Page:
Edge College Hill

21st-century modernist construction for micro-loft student housing at the base of College Hill

About this Property


Edge College Hill was among a new wave of construction that came along at the end of the two-thousand tens. A lull in new building after the economic and real estate downturn of 2008, by almost ten years later the market picked back up and projects that were only in conceptual stages came into being. Notable during this period were the completion of South Street Landing, The Commons at Providence Station (Capital Center 2), the Providence River Pedestrian Bridge, Homewood Suites Extended Stay Hotel, the Nightingale Building, Chestnut Commons, Wexford Innovation Center, and the Residence Inn by Marriott.1

Vision Properties plans a second 15-story tower at 131 Canal St., but this has not yet been built. That building was scaled back from 15 stories to 11 stories during back and forth sessions with the Design Review Committee.Residents of College Hill had concerns about the height and mass of the building, which has a “L” shape with a 3-story and 7-story side to better meet with existing buildings.2 This proposal is still just that.

In March of 2018 the new building topped out. Edge College Hill includes fully furnished units as well as unfurnished studios, one-, and two-bedroom apartments. The company can rent by the bedroom and provides a roommate matching service for people interested in sharing a unit. Rents are in the $1,575 to $2,000 range, and they include everything except electricity.3

Current Events

Leasing information is available on the Edge College Hill website.


Since this is a new building, there is only history of the location — the land. In 1889 this parcel was bounded to the southeast by Almy’s Lane and to the northwest by Elizabeth St, still extant. On site was a livery and stable with a building housing wool waste along Canal Street.4 By 1900 Almy’s Lane was renamed to Blair Lane, and the Hotel Victor fronted North Main Street.5

By 1906 construction had started on the East Side Train Tunnel and viaduct to the rear of Union Station and the buildings on this site were mostly demolished.6 The line discontinued passenger service in 1937 but continued to haul freight until 1981. The viaduct was demolished and removed from this site as of 1983, and the lot has been used for parking until construction of the Edge began.

In the News

Construction starts at Edge College Hill

Press Release from DBVW Architects

DBVW Architects is working closely with Vision Properties on Edge College Hill, a new mixed-use residential project in downtown Providence at the base of College Hill. Located at 169 Canal Street, this new 15-story high-rise will include 202 micro-loft style apartments and first floor commercial space. Amenities for the residential units include a top floor common room and southwest facing terrace as well as a fitness center and first floor lobby/gathering space.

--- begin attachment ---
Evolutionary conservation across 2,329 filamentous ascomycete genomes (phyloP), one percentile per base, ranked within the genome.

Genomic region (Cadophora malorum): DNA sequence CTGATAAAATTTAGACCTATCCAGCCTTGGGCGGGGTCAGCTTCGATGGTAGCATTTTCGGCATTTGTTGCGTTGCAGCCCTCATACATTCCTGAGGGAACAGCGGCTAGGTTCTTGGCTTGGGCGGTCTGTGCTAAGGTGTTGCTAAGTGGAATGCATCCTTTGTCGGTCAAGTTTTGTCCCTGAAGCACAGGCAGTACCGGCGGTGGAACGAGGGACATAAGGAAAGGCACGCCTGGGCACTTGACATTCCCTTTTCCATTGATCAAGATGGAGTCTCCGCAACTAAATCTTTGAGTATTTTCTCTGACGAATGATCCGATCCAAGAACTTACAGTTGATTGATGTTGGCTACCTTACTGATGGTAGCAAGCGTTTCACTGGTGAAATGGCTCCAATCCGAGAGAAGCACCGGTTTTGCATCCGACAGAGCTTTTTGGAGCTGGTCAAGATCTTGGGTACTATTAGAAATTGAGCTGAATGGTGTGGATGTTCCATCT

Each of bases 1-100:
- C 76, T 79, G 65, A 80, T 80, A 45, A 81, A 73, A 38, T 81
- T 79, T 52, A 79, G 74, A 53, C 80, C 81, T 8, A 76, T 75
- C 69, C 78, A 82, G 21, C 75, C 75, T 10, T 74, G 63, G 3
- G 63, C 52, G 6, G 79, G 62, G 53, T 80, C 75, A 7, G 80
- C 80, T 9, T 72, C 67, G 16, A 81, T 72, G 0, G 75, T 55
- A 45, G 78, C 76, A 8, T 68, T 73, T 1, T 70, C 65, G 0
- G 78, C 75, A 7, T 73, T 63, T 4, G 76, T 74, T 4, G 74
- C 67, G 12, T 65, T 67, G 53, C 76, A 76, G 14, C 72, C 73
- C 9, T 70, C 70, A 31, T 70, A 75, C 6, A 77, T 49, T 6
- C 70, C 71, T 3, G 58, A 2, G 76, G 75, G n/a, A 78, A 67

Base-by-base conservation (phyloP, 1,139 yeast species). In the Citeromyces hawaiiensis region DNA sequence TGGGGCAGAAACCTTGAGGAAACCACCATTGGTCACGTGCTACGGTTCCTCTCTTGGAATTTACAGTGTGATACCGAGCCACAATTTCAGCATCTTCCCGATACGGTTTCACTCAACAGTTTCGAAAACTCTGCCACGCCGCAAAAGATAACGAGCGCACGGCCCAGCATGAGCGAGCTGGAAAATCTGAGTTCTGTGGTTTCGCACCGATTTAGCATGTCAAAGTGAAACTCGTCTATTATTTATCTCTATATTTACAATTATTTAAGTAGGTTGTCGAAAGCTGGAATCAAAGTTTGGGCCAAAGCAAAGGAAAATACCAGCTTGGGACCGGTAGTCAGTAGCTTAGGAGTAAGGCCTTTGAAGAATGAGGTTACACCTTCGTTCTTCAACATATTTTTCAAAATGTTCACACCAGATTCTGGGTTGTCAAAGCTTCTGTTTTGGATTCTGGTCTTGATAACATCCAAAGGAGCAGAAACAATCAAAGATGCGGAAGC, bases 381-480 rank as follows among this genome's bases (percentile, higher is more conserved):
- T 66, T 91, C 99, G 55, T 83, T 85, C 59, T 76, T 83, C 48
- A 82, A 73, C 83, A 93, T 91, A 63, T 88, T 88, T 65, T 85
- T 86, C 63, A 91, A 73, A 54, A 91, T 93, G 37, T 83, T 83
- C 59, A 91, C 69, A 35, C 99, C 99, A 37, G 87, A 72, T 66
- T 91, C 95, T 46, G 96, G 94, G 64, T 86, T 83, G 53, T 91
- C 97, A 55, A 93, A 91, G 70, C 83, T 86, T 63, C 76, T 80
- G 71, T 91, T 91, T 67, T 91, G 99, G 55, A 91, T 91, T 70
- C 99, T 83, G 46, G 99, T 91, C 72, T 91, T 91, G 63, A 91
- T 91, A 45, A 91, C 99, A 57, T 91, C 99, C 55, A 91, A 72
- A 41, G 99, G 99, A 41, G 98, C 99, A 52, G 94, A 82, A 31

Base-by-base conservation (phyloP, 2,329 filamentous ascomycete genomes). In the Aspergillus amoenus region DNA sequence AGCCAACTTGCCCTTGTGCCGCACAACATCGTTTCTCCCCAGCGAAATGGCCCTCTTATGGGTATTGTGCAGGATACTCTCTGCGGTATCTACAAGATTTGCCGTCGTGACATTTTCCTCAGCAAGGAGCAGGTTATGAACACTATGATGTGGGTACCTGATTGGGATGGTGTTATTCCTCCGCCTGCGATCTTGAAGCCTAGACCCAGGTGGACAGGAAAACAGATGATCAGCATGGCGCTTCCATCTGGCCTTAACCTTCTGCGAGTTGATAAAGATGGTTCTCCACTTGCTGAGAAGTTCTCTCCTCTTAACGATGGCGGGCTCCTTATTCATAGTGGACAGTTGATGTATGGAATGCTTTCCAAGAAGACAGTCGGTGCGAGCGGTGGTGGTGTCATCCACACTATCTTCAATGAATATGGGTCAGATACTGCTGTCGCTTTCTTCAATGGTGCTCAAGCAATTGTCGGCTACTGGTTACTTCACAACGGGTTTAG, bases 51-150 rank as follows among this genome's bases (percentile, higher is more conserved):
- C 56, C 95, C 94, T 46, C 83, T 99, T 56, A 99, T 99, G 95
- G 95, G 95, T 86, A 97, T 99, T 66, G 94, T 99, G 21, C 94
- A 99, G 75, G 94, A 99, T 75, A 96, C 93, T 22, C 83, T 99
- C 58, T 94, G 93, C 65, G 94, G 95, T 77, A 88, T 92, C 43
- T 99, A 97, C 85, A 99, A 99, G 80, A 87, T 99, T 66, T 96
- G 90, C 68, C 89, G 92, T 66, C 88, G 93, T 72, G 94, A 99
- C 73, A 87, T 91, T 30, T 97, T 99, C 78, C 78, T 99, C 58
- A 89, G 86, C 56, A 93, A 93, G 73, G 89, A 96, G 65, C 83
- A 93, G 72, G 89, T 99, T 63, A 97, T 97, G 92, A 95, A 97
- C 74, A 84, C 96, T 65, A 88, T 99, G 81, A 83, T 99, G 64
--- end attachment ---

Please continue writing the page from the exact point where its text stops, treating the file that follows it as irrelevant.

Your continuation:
These modernly furnished apartments will primarily be marketed towards students. Features include over-sized windows, high-end finishes, 9’ 7” ceilings, fully equipped kitchens and fold-down beds that tuck into contemporary cabinetry when not in use. Residents will be able to choose from views of the Providence skyline, historic College Hill, and the Rhode Island State House.

169 Canal Street, formerly a surface parking lot, is a long vacant parcel of land that fronts the highly acclaimed Providence River Walk. When completed, this urban, car-free development will play an important role in fostering a more walkable and livable city. In addition to adding significantly to the number of residents living downtown, the project will encourage new businesses such as restaurants and markets to join Providence’s already exciting growth.

Construction of Edge College Hill is underway and completion is scheduled for summer 2018.

Captured on November 6, 2017 from http://www.gcpvd.org/2017/08/11/construction-starts-at-edge-college-hill/#comment-297207

  1. Parker, Paul Edward. “Providence rising: That buzz downtown is from these 10 construction projects.” Providence Journal: Web Edition Articles (RI), sec. News, 5 May 2018. NewsBank: America’s News, infoweb.newsbank.com/apps/news/document-view?p=NewsBank&docref=news/16BC0CE3AF69D140. Accessed 26 Dec. 2021. 

  2. Dunn, Christine. “Review panel sees new plan for Providence apartment tower.” Providence Journal: Web Edition Articles (RI), sec. News, 12 Feb. 2018. NewsBank: America’s News, infoweb.newsbank.com/apps/news/document-view?p=NewsBank&docref=news/16A1065F1505D600. Accessed 26 Dec. 2021. 

  3. Dunn, Christine. “Developers behind two large projects in Providence reach lofty goals.” Providence Journal: Web Edition Articles (RI), sec. News, 21 Mar. 2018. NewsBank: America’s News, infoweb.newsbank.com/apps/news/document-view?p=NewsBank&docref=news/16AD3349A13F2390. Accessed 26 Dec. 2021. 

  4. Sanborn Fire Insurance Map from Providence, Providence County, Rhode Island. Sanborn Map Company, Vol.2, Plate 48b, 1889. Map. Retrieved from the Library of Congress, www.loc.gov/item/sanborn08099_002/. 

  5. Sanborn Fire Insurance Map from Providence, Providence County, Rhode Island. Sanborn Map Company, Vol. 2, Plate 100, 1900. Map. Retrieved from the Library of Congress, www.loc.gov/item/sanborn08099_004/ 

  6. Sanborn Fire Insurance Map from Providence, Providence County, Rhode Island. Sanborn Map Company, Vol. 2, Plate 6, 1920–1921. Map. Retrieved from the Library of Congress, www.loc.gov/item/sanborn08099_008/